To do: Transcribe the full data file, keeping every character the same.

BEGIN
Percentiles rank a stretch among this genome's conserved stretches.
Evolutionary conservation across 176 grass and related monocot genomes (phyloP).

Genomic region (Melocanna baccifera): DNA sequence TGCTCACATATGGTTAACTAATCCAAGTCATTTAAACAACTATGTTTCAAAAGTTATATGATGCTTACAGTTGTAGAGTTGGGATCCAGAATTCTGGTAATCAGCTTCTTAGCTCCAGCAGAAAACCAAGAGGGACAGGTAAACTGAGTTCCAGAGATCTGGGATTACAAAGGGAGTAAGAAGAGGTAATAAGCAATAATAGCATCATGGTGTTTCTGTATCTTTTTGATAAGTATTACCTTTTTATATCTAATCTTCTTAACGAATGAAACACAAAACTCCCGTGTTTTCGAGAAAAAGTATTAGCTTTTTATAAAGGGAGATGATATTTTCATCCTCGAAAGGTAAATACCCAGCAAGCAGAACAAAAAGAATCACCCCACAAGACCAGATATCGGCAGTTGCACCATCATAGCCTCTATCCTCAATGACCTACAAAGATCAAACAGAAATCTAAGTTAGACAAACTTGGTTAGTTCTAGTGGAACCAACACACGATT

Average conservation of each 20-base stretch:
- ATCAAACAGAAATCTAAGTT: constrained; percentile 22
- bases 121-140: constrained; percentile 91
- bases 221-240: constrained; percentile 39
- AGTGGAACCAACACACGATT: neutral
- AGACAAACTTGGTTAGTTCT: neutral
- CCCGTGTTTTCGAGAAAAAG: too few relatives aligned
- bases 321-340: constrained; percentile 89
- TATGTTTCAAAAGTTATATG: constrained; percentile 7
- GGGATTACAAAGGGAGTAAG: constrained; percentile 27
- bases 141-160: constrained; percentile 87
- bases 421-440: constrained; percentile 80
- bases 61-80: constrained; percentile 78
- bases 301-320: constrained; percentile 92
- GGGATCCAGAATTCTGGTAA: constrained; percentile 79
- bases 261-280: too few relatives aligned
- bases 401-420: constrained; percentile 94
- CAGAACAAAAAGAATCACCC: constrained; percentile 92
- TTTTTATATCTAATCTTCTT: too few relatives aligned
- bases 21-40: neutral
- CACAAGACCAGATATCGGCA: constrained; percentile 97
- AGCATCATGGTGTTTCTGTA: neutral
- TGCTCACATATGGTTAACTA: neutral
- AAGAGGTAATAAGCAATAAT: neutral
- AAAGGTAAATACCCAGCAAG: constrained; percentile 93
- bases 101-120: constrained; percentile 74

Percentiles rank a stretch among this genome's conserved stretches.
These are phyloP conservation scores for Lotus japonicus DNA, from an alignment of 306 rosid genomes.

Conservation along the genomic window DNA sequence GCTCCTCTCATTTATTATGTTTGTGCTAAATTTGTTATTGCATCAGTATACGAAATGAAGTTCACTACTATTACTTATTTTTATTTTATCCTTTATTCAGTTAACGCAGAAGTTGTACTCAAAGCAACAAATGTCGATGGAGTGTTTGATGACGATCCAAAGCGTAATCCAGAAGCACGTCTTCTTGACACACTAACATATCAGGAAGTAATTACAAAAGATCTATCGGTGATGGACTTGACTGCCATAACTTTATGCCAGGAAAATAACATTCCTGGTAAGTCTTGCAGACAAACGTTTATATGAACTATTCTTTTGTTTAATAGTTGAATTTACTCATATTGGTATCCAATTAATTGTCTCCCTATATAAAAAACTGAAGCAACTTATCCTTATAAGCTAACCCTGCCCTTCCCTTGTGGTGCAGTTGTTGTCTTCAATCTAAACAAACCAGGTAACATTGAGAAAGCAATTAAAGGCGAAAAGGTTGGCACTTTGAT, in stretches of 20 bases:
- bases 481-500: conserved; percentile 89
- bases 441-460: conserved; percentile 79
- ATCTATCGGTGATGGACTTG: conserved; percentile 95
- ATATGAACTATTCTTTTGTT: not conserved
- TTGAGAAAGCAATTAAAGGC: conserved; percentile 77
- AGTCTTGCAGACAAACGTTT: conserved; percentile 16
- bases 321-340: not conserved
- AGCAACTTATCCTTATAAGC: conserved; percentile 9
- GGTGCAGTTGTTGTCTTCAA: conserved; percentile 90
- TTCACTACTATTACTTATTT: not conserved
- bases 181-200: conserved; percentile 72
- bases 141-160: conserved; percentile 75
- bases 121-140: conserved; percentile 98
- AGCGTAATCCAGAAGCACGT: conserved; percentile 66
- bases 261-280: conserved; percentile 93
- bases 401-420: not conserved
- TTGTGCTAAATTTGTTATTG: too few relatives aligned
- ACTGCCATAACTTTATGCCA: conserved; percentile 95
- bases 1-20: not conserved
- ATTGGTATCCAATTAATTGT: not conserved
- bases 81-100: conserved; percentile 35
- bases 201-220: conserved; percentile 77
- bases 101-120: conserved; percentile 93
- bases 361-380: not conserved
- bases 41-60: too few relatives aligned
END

Percentiles rank a stretch among this genome's conserved stretches.
Evolutionary conservation across 176 grass and related monocot genomes (phyloP).

Genomic region (Melocanna baccifera): DNA sequence TGCTCACATATGGTTAACTAATCCAAGTCATTTAAACAACTATGTTTCAAAAGTTATATGATGCTTACAGTTGTAGAGTTGGGATCCAGAATTCTGGTAATCAGCTTCTTAGCTCCAGCAGAAAACCAAGAGGGACAGGTAAACTGAGTTCCAGAGATCTGGGATTACAAAGGGAGTAAGAAGAGGTAATAAGCAATAATAGCATCATGGTGTTTCTGTATCTTTTTGATAAGTATTACCTTTTTATATCTAATCTTCTTAACGAATGAAACACAAAACTCCCGTGTTTTCGAGAAAAAGTATTAGCTTTTTATAAAGGGAGATGATATTTTCATCCTCGAAAGGTAAATACCCAGCAAGCAGAACAAAAAGAATCACCCCACAAGACCAGATATCGGCAGTTGCACCATCATAGCCTCTATCCTCAATGACCTACAAAGATCAAACAGAAATCTAAGTTAGACAAACTTGGTTAGTTCTAGTGGAACCAACACACGATT

Average conservation of each 20-base stretch:
- ATCAAACAGAAATCTAAGTT: constrained; percentile 22
- bases 121-140: constrained; percentile 91
- bases 221-240: constrained; percentile 39
- AGTGGAACCAACACACGATT: neutral
- AGACAAACTTGGTTAGTTCT: neutral
- CCCGTGTTTTCGAGAAAAAG: too few relatives aligned
- bases 321-340: constrained; percentile 89
- TATGTTTCAAAAGTTATATG: constrained; percentile 7
- GGGATTACAAAGGGAGTAAG: constrained; percentile 27
- bases 141-160: constrained; percentile 87
- bases 421-440: constrained; percentile 80
- bases 61-80: constrained; percentile 78
- bases 301-320: constrained; percentile 92
- GGGATCCAGAATTCTGGTAA: constrained; percentile 79
- bases 261-280: too few relatives aligned
- bases 401-420: constrained; percentile 94
- CAGAACAAAAAGAATCACCC: constrained; percentile 92
- TTTTTATATCTAATCTTCTT: too few relatives aligned
- bases 21-40: neutral
- CACAAGACCAGATATCGGCA: constrained; percentile 97
- AGCATCATGGTGTTTCTGTA: neutral
- TGCTCACATATGGTTAACTA: neutral
- AAGAGGTAATAAGCAATAAT: neutral
- AAAGGTAAATACCCAGCAAG: constrained; percentile 93
- bases 101-120: constrained; percentile 74

Percentiles rank a stretch among this genome's conserved stretches.
These are phyloP conservation scores for Lotus japonicus DNA, from an alignment of 306 rosid genomes.

Conservation along the genomic window DNA sequence GCTCCTCTCATTTATTATGTTTGTGCTAAATTTGTTATTGCATCAGTATACGAAATGAAGTTCACTACTATTACTTATTTTTATTTTATCCTTTATTCAGTTAACGCAGAAGTTGTACTCAAAGCAACAAATGTCGATGGAGTGTTTGATGACGATCCAAAGCGTAATCCAGAAGCACGTCTTCTTGACACACTAACATATCAGGAAGTAATTACAAAAGATCTATCGGTGATGGACTTGACTGCCATAACTTTATGCCAGGAAAATAACATTCCTGGTAAGTCTTGCAGACAAACGTTTATATGAACTATTCTTTTGTTTAATAGTTGAATTTACTCATATTGGTATCCAATTAATTGTCTCCCTATATAAAAAACTGAAGCAACTTATCCTTATAAGCTAACCCTGCCCTTCCCTTGTGGTGCAGTTGTTGTCTTCAATCTAAACAAACCAGGTAACATTGAGAAAGCAATTAAAGGCGAAAAGGTTGGCACTTTGAT, in stretches of 20 bases:
- bases 481-500: conserved; percentile 89
- bases 441-460: conserved; percentile 79
- ATCTATCGGTGATGGACTTG: conserved; percentile 95
- ATATGAACTATTCTTTTGTT: not conserved
- TTGAGAAAGCAATTAAAGGC: conserved; percentile 77
- AGTCTTGCAGACAAACGTTT: conserved; percentile 16
- bases 321-340: not conserved
- AGCAACTTATCCTTATAAGC: conserved; percentile 9
- GGTGCAGTTGTTGTCTTCAA: conserved; percentile 90
- TTCACTACTATTACTTATTT: not conserved
- bases 181-200: conserved; percentile 72
- bases 141-160: conserved; percentile 75
- bases 121-140: conserved; percentile 98
- AGCGTAATCCAGAAGCACGT: conserved; percentile 66
- bases 261-280: conserved; percentile 93
- bases 401-420: not conserved
- TTGTGCTAAATTTGTTATTG: too few relatives aligned
- ACTGCCATAACTTTATGCCA: conserved; percentile 95
- bases 1-20: not conserved
- ATTGGTATCCAATTAATTGT: not conserved
- bases 81-100: conserved; percentile 35
- bases 201-220: conserved; percentile 77
- bases 101-120: conserved; percentile 93
- bases 361-380: not conserved
- bases 41-60: too few relatives aligned